Letting agent warns councils against blanket licensing route

Other councils should not even think about introducing blanket licensing of private rental properties until it is clear how the controversial Newham scheme is faring.

The call has come from London letting agent Robert Nichols, director of Edmund Cude, which manages properties in Newham.

Nichols said that the scheme could well prove to be a bureaucratic nightmare for the council, as well as for tenants.

He expressed deep concern that Liverpool City Council is already embarking on launching a similar blanket licensing scheme – one covering over 50,000 properties and will be even larger than Newham’s 35,000-strong portfolio. Other councils seem likely to follow with other blanket schemes, which are beginning to look the shape of things to come.

Nichols warned Liverpool agents and landlords what they might expect: “In terms of the Newham process, anyone can apply for a property licence. However, they must be the most appropriate person to do so.

“Normally this will be the owner or a manager employed by the owner. The proposed licence holder needs to be the most appropriate person, namely the landlord, person in receipt of rent or in control of the property.

“At the very least, the council expects the licence holder to have the power to let and terminate the tenancies, and access all parts of the premises to the same extent as the owner.
“There are no timescales given anywhere, probably because Newham Council don’t know themselves and haven’t got the manpower to process all the applications.

“If they had ten people working for seven hours a day on this and it took an hour to process each application, it would take at least two years. And all that is before they even start tackling the problems.

“I am also assuming they have a dedicated team of ten, which is unlikely.”

Newham Council has said it expects to spend £329,000 in the first year on promoting and implementing the scheme, including IT systems and recruiting additional teams of temps. It expects the scheme to break even from next year onwards.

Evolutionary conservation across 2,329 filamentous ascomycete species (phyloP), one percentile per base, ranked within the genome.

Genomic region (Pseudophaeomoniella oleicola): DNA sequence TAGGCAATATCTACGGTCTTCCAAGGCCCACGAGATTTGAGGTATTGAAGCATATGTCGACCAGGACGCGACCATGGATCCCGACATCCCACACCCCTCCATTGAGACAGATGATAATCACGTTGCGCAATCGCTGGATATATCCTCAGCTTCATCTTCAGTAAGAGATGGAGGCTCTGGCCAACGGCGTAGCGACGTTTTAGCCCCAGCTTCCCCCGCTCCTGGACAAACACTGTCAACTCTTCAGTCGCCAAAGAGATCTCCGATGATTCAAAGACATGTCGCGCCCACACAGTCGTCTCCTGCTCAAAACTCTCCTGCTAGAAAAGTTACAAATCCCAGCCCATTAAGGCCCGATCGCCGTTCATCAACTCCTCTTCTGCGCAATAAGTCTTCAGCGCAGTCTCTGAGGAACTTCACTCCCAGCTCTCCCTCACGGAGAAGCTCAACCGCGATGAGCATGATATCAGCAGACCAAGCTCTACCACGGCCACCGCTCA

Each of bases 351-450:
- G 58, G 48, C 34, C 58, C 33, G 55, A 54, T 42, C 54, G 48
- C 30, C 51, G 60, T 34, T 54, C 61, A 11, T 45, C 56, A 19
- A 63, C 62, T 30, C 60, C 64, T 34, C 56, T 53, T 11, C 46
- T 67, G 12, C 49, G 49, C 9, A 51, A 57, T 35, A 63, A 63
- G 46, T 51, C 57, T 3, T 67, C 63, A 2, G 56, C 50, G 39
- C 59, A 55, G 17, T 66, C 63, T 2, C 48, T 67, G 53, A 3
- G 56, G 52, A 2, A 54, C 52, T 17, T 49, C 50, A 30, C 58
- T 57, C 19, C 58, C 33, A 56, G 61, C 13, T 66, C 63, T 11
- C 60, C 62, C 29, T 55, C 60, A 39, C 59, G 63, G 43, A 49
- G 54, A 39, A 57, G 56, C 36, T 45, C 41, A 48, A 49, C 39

Nichols went on: “The scheme itself is deeply flawed. It’s not yet clear as to whether or not the landlord licensing scheme will lead to an exodus of landlords from the borough – only time will tell. However, by burdening landlords with an extra piece of bureaucracy, Newham Council risks de-incentivising landlords from operating in the area.

“All this comes at a time when the private rental sector plays an invaluable role in reducing the national housing deficit and we should be doing all we can to encourage, not inhibit, landlords.

“Furthermore, it is largely duplicative in terms of the existing legislation available to tenants to address sub-standard living conditions. A tenant education programme would be more cost-effective.
“At this stage, our concern is that other councils, such as Liverpool, will look to embark on similar initiatives before the negative fallout of Newham’s licensing regulation becomes apparent.”

However, the Mayor of Newham, Sir Robin Wales, is as unrepentant as Liverpool seems determined to press ahead.

Wales told the BBC: “When we consulted our residents, a massive majority were in favour of this. The bad behaviour occurs in the bad properties – the anti-social behaviour, the mess in the garden. We need to go after them.”